The capability, called choreography or orchestration, means that businesses can use XML (Extensible Markup Language)-based Web services to build software for sharing data and processes in complicated business scenarios. For example, a business could use the choreography specifications to model and execute a financial transaction that spans several companies and computing systems. Web services allow developers to build software applications that can easily communicate with one another.
While critical, the work to define a choreography standard,, could be slowed by vendor politics. Other key Web services areas, such as security of messages and overall reliability of software, also are being debated within standards bodies.
Microsoft and IBM--the two primary proponents of Web services--are not participating in this week's W3C meetings. That's caused consternation among standards effort participants, who fear that competing, and incompatible, proposals could emerge.
Critics have charged that Microsoft and IBMdue to the W3C's . Under W3C guidelines, published specifications cannot include patented technology or demand royalties for usage.
Some members of the choreography working group argue that a royalty-free approach to standards is in the best interest of customers and information technology providers.
"Unless (IBM and Microsoft) do something royalty-free, I can't see why anyone would want to go down that route," said Steve Ross-Talbot, co-chair of the WS-Choreography working group and chief scientist of software company Enigmatec.
Ross-Talbot said that if vendors push standards linked to their proprietary products, "partners would be required to license stuff, and they should not need to. That's why it's absolutely vital to be royalty-free," he said. "Personally I think (IBM and Microsoft are) shooting themselves in the foot."
Awash in specifications
Representatives of IBM and Microsoft downplayed concerns over patent issues and said they still have not fully announced their own choreography plans.
Las summer, IBM, Microsoft and BEA Systems. The unified specification is called BPEL4WS, or the Business Process Execution Language for Web services.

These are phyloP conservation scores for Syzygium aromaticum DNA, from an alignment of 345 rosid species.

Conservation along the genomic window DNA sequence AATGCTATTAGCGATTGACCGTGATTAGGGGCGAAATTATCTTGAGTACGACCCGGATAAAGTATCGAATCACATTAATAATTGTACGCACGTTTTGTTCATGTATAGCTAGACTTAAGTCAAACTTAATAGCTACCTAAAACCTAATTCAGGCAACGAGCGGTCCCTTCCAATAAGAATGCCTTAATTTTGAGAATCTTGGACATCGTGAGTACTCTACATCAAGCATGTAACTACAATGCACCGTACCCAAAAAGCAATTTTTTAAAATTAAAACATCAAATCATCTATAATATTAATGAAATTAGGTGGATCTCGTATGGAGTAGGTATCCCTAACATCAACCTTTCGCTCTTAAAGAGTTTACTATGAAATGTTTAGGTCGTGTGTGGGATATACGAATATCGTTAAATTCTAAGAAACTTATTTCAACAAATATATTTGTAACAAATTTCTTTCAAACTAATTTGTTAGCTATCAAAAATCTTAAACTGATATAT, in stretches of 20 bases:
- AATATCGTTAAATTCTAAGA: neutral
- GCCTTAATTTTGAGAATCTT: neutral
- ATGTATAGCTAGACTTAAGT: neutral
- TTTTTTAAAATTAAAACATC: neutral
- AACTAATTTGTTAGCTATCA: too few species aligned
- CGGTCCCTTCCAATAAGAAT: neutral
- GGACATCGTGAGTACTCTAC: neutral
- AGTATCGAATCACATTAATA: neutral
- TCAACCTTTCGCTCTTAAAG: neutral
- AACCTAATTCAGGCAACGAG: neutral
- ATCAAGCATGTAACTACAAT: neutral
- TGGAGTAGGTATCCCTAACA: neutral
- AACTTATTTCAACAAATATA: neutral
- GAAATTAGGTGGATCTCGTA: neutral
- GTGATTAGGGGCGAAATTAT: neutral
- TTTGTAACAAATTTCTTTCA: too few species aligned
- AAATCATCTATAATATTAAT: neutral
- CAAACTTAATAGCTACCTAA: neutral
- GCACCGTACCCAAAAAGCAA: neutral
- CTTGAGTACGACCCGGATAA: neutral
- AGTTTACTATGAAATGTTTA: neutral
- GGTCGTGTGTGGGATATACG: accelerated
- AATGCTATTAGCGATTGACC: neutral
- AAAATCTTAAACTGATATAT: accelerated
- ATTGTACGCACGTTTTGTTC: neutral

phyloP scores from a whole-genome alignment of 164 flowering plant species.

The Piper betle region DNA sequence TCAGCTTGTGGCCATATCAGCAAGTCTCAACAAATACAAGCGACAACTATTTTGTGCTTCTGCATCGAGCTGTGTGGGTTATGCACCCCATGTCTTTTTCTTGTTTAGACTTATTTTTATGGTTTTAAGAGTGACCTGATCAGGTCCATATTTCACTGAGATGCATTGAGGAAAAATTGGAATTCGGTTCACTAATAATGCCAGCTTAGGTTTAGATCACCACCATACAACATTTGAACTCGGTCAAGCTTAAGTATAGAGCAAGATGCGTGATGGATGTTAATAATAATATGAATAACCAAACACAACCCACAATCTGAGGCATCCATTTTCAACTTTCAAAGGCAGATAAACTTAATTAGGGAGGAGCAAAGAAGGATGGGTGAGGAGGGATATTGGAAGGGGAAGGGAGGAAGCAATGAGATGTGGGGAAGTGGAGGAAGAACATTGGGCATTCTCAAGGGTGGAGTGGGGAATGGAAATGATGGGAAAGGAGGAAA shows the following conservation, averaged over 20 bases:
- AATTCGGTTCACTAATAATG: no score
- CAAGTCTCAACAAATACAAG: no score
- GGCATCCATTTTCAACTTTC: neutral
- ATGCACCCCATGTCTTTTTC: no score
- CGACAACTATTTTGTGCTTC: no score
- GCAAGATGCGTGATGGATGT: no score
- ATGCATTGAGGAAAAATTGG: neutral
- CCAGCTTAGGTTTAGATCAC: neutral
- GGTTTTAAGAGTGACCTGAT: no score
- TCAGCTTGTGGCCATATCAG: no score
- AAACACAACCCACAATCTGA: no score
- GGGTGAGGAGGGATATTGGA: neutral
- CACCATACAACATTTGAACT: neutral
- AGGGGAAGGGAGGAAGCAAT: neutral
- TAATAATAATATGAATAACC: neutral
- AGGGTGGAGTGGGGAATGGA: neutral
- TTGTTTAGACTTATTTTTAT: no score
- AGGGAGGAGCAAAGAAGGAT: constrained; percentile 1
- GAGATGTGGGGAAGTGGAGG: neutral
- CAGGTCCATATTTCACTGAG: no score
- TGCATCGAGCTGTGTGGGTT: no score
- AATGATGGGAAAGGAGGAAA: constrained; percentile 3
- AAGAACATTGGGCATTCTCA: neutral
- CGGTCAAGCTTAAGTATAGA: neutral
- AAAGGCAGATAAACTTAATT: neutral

IBM and Microsoft representatives on Thursday said they have not decided to which standards body they will submit BPEL4WS.
"We believe that BPEL4WS is the right place to start from a choreography perspective, and we are in the process of completing that work to take it to standards bodies," said Karla Norsworthy, IBM's director of e-business technology.
IBM intends to provide a royalty-free license for BPEL4WS, which will be formalized once it is submitted to a standards body, Norsworthy added.
Steven VanRoekel, Microsoft's director of Web services, said the software giant will indicate its plans regarding royalties when BPEL4WS is submitted to a standards body.
"Our intention is to have broad adoption of this specification," VanRoekel said. "We will do whatever it takes to ensure the broadest adoption of this one."
In the meantime, the W3C working group will seek to consolidate several other overlapping proposals, including Web Services Choreography Interface, which was published by Sun Microsystems, Intalio, SAP and BEA.
Also under consideration are the business processing modeling language from the Business Process Management Initiative and the Business Process Specification Schema, which is being developed in the Organization for the Advancement of Structured Information Standards (OASIS).
As of now, the Microsoft- and IBM-backed BPEL4WS standard is not under the W3C's purview, although the co-chairs of the WS-Choreography working group said the two companies could join at any time.
The charter of the choreography committee is to have the outlines of a converged specification within a year. Within two years, the chairs expect to have implementation of the standard in commercial products and software to test conformance.
Oracle, which is hosting the initial meeting and co-chairs the working committee, said it is in its own self-interest to push for IBM and Microsoft's participation.
"We think Oracle is better off and the marketplace is bigger and open with royalty-free standards on the table," said Jeff Mischkinsky, Oracle's director of Web services strategy. "We sincerely hope that (Microsoft and IBM) will join in this effort."